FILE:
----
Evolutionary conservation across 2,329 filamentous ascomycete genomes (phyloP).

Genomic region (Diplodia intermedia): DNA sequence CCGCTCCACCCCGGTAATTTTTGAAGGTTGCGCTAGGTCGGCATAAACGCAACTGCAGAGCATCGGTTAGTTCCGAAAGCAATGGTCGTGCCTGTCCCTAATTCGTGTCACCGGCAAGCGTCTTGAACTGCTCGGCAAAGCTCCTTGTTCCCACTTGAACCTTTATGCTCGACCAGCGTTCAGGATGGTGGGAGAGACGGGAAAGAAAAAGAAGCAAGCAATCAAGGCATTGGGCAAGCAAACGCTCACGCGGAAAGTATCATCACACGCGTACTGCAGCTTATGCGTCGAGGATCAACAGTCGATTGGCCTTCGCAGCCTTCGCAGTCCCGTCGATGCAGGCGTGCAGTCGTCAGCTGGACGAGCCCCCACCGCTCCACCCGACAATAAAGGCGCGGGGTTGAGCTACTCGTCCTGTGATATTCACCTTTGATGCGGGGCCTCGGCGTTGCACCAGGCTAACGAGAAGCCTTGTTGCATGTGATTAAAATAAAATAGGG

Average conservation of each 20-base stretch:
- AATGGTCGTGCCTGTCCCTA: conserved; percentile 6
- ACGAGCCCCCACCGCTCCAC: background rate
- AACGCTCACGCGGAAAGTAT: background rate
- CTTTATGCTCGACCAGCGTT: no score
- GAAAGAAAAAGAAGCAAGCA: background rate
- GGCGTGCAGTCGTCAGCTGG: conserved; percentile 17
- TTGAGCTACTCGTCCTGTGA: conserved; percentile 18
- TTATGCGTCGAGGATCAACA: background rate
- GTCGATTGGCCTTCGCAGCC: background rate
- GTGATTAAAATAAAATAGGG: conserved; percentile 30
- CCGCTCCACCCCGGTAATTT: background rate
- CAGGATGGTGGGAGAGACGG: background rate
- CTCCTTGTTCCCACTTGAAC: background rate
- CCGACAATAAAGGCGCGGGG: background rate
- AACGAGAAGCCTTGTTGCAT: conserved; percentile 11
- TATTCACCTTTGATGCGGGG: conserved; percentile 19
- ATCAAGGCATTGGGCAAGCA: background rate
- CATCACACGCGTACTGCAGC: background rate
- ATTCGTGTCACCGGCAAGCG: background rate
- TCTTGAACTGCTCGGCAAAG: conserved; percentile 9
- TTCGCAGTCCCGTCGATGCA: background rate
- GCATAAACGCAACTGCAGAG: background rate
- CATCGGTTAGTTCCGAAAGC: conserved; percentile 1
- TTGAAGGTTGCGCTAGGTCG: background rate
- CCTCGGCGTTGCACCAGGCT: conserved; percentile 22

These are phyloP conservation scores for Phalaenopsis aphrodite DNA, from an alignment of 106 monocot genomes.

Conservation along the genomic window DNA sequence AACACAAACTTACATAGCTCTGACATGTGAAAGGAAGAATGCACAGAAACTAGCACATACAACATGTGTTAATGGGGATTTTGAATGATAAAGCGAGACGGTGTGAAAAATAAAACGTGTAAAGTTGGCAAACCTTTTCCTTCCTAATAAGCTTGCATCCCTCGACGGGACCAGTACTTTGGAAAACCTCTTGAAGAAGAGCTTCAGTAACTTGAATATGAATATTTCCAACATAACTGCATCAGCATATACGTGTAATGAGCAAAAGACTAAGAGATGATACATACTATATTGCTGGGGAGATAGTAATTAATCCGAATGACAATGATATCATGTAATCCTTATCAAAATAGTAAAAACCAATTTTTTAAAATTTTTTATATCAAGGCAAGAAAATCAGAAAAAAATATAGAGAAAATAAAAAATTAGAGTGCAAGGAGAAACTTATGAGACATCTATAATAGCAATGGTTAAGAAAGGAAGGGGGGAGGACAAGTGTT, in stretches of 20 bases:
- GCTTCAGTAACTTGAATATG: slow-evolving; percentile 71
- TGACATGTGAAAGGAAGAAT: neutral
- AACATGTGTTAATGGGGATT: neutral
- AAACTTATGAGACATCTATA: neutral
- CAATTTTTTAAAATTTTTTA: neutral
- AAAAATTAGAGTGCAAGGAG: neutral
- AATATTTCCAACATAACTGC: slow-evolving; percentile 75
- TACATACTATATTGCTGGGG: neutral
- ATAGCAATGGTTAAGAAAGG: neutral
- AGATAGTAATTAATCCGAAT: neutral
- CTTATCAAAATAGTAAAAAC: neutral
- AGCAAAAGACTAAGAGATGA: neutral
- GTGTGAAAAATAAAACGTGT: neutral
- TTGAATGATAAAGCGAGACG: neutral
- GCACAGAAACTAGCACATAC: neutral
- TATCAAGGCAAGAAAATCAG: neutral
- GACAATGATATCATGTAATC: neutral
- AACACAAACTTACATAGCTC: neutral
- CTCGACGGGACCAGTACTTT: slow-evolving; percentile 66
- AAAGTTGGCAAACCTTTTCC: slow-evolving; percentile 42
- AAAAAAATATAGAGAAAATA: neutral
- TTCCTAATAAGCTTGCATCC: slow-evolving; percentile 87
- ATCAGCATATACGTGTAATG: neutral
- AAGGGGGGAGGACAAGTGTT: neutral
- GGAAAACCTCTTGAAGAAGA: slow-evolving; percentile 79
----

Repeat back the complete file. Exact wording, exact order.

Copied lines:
Evolutionary conservation across 2,329 filamentous ascomycete genomes (phyloP).

Genomic region (Diplodia intermedia): DNA sequence CCGCTCCACCCCGGTAATTTTTGAAGGTTGCGCTAGGTCGGCATAAACGCAACTGCAGAGCATCGGTTAGTTCCGAAAGCAATGGTCGTGCCTGTCCCTAATTCGTGTCACCGGCAAGCGTCTTGAACTGCTCGGCAAAGCTCCTTGTTCCCACTTGAACCTTTATGCTCGACCAGCGTTCAGGATGGTGGGAGAGACGGGAAAGAAAAAGAAGCAAGCAATCAAGGCATTGGGCAAGCAAACGCTCACGCGGAAAGTATCATCACACGCGTACTGCAGCTTATGCGTCGAGGATCAACAGTCGATTGGCCTTCGCAGCCTTCGCAGTCCCGTCGATGCAGGCGTGCAGTCGTCAGCTGGACGAGCCCCCACCGCTCCACCCGACAATAAAGGCGCGGGGTTGAGCTACTCGTCCTGTGATATTCACCTTTGATGCGGGGCCTCGGCGTTGCACCAGGCTAACGAGAAGCCTTGTTGCATGTGATTAAAATAAAATAGGG

Average conservation of each 20-base stretch:
- AATGGTCGTGCCTGTCCCTA: conserved; percentile 6
- ACGAGCCCCCACCGCTCCAC: background rate
- AACGCTCACGCGGAAAGTAT: background rate
- CTTTATGCTCGACCAGCGTT: no score
- GAAAGAAAAAGAAGCAAGCA: background rate
- GGCGTGCAGTCGTCAGCTGG: conserved; percentile 17
- TTGAGCTACTCGTCCTGTGA: conserved; percentile 18
- TTATGCGTCGAGGATCAACA: background rate
- GTCGATTGGCCTTCGCAGCC: background rate
- GTGATTAAAATAAAATAGGG: conserved; percentile 30
- CCGCTCCACCCCGGTAATTT: background rate
- CAGGATGGTGGGAGAGACGG: background rate
- CTCCTTGTTCCCACTTGAAC: background rate
- CCGACAATAAAGGCGCGGGG: background rate
- AACGAGAAGCCTTGTTGCAT: conserved; percentile 11
- TATTCACCTTTGATGCGGGG: conserved; percentile 19
- ATCAAGGCATTGGGCAAGCA: background rate
- CATCACACGCGTACTGCAGC: background rate
- ATTCGTGTCACCGGCAAGCG: background rate
- TCTTGAACTGCTCGGCAAAG: conserved; percentile 9
- TTCGCAGTCCCGTCGATGCA: background rate
- GCATAAACGCAACTGCAGAG: background rate
- CATCGGTTAGTTCCGAAAGC: conserved; percentile 1
- TTGAAGGTTGCGCTAGGTCG: background rate
- CCTCGGCGTTGCACCAGGCT: conserved; percentile 22

These are phyloP conservation scores for Phalaenopsis aphrodite DNA, from an alignment of 106 monocot genomes.

Conservation along the genomic window DNA sequence AACACAAACTTACATAGCTCTGACATGTGAAAGGAAGAATGCACAGAAACTAGCACATACAACATGTGTTAATGGGGATTTTGAATGATAAAGCGAGACGGTGTGAAAAATAAAACGTGTAAAGTTGGCAAACCTTTTCCTTCCTAATAAGCTTGCATCCCTCGACGGGACCAGTACTTTGGAAAACCTCTTGAAGAAGAGCTTCAGTAACTTGAATATGAATATTTCCAACATAACTGCATCAGCATATACGTGTAATGAGCAAAAGACTAAGAGATGATACATACTATATTGCTGGGGAGATAGTAATTAATCCGAATGACAATGATATCATGTAATCCTTATCAAAATAGTAAAAACCAATTTTTTAAAATTTTTTATATCAAGGCAAGAAAATCAGAAAAAAATATAGAGAAAATAAAAAATTAGAGTGCAAGGAGAAACTTATGAGACATCTATAATAGCAATGGTTAAGAAAGGAAGGGGGGAGGACAAGTGTT, in stretches of 20 bases:
- GCTTCAGTAACTTGAATATG: slow-evolving; percentile 71
- TGACATGTGAAAGGAAGAAT: neutral
- AACATGTGTTAATGGGGATT: neutral
- AAACTTATGAGACATCTATA: neutral
- CAATTTTTTAAAATTTTTTA: neutral
- AAAAATTAGAGTGCAAGGAG: neutral
- AATATTTCCAACATAACTGC: slow-evolving; percentile 75
- TACATACTATATTGCTGGGG: neutral
- ATAGCAATGGTTAAGAAAGG: neutral
- AGATAGTAATTAATCCGAAT: neutral
- CTTATCAAAATAGTAAAAAC: neutral
- AGCAAAAGACTAAGAGATGA: neutral
- GTGTGAAAAATAAAACGTGT: neutral
- TTGAATGATAAAGCGAGACG: neutral
- GCACAGAAACTAGCACATAC: neutral
- TATCAAGGCAAGAAAATCAG: neutral
- GACAATGATATCATGTAATC: neutral
- AACACAAACTTACATAGCTC: neutral
- CTCGACGGGACCAGTACTTT: slow-evolving; percentile 66
- AAAGTTGGCAAACCTTTTCC: slow-evolving; percentile 42
- AAAAAAATATAGAGAAAATA: neutral
- TTCCTAATAAGCTTGCATCC: slow-evolving; percentile 87
- ATCAGCATATACGTGTAATG: neutral
- AAGGGGGGAGGACAAGTGTT: neutral
- GGAAAACCTCTTGAAGAAGA: slow-evolving; percentile 79